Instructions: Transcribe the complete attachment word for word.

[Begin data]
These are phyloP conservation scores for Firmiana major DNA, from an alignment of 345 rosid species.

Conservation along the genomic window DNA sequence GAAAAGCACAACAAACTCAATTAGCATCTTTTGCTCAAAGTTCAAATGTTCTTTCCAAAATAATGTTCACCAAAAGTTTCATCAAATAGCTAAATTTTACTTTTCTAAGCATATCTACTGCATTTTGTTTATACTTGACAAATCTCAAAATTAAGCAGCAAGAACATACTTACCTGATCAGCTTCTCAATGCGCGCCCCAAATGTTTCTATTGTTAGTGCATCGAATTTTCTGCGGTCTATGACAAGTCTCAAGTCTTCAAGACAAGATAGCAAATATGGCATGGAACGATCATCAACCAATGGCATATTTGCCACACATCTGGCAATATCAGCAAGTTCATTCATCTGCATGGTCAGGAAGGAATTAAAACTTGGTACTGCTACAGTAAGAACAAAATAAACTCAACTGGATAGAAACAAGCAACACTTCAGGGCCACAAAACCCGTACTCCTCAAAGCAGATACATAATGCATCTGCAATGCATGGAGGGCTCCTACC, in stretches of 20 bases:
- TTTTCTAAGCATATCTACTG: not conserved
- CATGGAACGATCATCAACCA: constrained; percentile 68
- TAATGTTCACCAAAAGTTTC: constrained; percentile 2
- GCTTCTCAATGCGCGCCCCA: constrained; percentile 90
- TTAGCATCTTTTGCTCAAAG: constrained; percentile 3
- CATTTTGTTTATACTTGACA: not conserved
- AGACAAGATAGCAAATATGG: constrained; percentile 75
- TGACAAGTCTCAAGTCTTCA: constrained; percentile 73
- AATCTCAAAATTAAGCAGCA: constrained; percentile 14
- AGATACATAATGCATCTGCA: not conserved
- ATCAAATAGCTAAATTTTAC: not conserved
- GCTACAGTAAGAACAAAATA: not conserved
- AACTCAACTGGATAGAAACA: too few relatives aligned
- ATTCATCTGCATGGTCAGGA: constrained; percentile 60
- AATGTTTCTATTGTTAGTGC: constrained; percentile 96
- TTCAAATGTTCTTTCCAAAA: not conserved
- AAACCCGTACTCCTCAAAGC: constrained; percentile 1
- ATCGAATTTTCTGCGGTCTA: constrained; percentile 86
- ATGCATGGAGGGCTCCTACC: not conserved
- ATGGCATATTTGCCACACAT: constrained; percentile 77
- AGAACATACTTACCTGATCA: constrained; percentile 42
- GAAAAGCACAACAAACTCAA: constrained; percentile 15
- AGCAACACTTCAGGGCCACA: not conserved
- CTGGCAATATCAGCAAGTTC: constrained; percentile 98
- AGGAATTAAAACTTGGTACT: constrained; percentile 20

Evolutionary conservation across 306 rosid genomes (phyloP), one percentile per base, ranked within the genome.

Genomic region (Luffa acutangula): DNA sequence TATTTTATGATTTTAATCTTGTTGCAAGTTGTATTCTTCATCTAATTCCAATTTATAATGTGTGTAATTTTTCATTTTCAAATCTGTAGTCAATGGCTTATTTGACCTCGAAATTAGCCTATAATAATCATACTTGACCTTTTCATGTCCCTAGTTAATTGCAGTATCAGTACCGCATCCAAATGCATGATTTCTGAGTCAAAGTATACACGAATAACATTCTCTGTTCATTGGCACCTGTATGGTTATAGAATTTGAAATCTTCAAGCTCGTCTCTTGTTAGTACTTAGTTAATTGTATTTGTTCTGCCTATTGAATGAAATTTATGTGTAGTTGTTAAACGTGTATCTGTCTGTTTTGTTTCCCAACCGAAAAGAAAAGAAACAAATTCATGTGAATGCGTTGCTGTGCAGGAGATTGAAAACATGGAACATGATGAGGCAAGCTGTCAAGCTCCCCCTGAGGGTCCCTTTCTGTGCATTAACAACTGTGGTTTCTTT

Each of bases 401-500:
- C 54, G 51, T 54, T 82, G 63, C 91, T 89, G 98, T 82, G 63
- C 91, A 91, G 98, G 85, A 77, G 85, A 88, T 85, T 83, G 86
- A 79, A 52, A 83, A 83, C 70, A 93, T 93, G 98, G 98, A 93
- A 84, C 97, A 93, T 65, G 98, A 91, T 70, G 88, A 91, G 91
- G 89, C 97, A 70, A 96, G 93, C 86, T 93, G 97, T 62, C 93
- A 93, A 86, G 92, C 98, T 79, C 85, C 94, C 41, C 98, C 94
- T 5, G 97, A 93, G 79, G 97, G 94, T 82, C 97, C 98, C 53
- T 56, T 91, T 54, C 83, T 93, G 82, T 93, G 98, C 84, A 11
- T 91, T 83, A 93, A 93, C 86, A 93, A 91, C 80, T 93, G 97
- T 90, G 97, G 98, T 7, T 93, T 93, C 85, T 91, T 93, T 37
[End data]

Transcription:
These are phyloP conservation scores for Firmiana major DNA, from an alignment of 345 rosid species.

Conservation along the genomic window DNA sequence GAAAAGCACAACAAACTCAATTAGCATCTTTTGCTCAAAGTTCAAATGTTCTTTCCAAAATAATGTTCACCAAAAGTTTCATCAAATAGCTAAATTTTACTTTTCTAAGCATATCTACTGCATTTTGTTTATACTTGACAAATCTCAAAATTAAGCAGCAAGAACATACTTACCTGATCAGCTTCTCAATGCGCGCCCCAAATGTTTCTATTGTTAGTGCATCGAATTTTCTGCGGTCTATGACAAGTCTCAAGTCTTCAAGACAAGATAGCAAATATGGCATGGAACGATCATCAACCAATGGCATATTTGCCACACATCTGGCAATATCAGCAAGTTCATTCATCTGCATGGTCAGGAAGGAATTAAAACTTGGTACTGCTACAGTAAGAACAAAATAAACTCAACTGGATAGAAACAAGCAACACTTCAGGGCCACAAAACCCGTACTCCTCAAAGCAGATACATAATGCATCTGCAATGCATGGAGGGCTCCTACC, in stretches of 20 bases:
- TTTTCTAAGCATATCTACTG: not conserved
- CATGGAACGATCATCAACCA: constrained; percentile 68
- TAATGTTCACCAAAAGTTTC: constrained; percentile 2
- GCTTCTCAATGCGCGCCCCA: constrained; percentile 90
- TTAGCATCTTTTGCTCAAAG: constrained; percentile 3
- CATTTTGTTTATACTTGACA: not conserved
- AGACAAGATAGCAAATATGG: constrained; percentile 75
- TGACAAGTCTCAAGTCTTCA: constrained; percentile 73
- AATCTCAAAATTAAGCAGCA: constrained; percentile 14
- AGATACATAATGCATCTGCA: not conserved
- ATCAAATAGCTAAATTTTAC: not conserved
- GCTACAGTAAGAACAAAATA: not conserved
- AACTCAACTGGATAGAAACA: too few relatives aligned
- ATTCATCTGCATGGTCAGGA: constrained; percentile 60
- AATGTTTCTATTGTTAGTGC: constrained; percentile 96
- TTCAAATGTTCTTTCCAAAA: not conserved
- AAACCCGTACTCCTCAAAGC: constrained; percentile 1
- ATCGAATTTTCTGCGGTCTA: constrained; percentile 86
- ATGCATGGAGGGCTCCTACC: not conserved
- ATGGCATATTTGCCACACAT: constrained; percentile 77
- AGAACATACTTACCTGATCA: constrained; percentile 42
- GAAAAGCACAACAAACTCAA: constrained; percentile 15
- AGCAACACTTCAGGGCCACA: not conserved
- CTGGCAATATCAGCAAGTTC: constrained; percentile 98
- AGGAATTAAAACTTGGTACT: constrained; percentile 20

Evolutionary conservation across 306 rosid genomes (phyloP), one percentile per base, ranked within the genome.

Genomic region (Luffa acutangula): DNA sequence TATTTTATGATTTTAATCTTGTTGCAAGTTGTATTCTTCATCTAATTCCAATTTATAATGTGTGTAATTTTTCATTTTCAAATCTGTAGTCAATGGCTTATTTGACCTCGAAATTAGCCTATAATAATCATACTTGACCTTTTCATGTCCCTAGTTAATTGCAGTATCAGTACCGCATCCAAATGCATGATTTCTGAGTCAAAGTATACACGAATAACATTCTCTGTTCATTGGCACCTGTATGGTTATAGAATTTGAAATCTTCAAGCTCGTCTCTTGTTAGTACTTAGTTAATTGTATTTGTTCTGCCTATTGAATGAAATTTATGTGTAGTTGTTAAACGTGTATCTGTCTGTTTTGTTTCCCAACCGAAAAGAAAAGAAACAAATTCATGTGAATGCGTTGCTGTGCAGGAGATTGAAAACATGGAACATGATGAGGCAAGCTGTCAAGCTCCCCCTGAGGGTCCCTTTCTGTGCATTAACAACTGTGGTTTCTTT

Each of bases 401-500:
- C 54, G 51, T 54, T 82, G 63, C 91, T 89, G 98, T 82, G 63
- C 91, A 91, G 98, G 85, A 77, G 85, A 88, T 85, T 83, G 86
- A 79, A 52, A 83, A 83, C 70, A 93, T 93, G 98, G 98, A 93
- A 84, C 97, A 93, T 65, G 98, A 91, T 70, G 88, A 91, G 91
- G 89, C 97, A 70, A 96, G 93, C 86, T 93, G 97, T 62, C 93
- A 93, A 86, G 92, C 98, T 79, C 85, C 94, C 41, C 98, C 94
- T 5, G 97, A 93, G 79, G 97, G 94, T 82, C 97, C 98, C 53
- T 56, T 91, T 54, C 83, T 93, G 82, T 93, G 98, C 84, A 11
- T 91, T 83, A 93, A 93, C 86, A 93, A 91, C 80, T 93, G 97
- T 90, G 97, G 98, T 7, T 93, T 93, C 85, T 91, T 93, T 37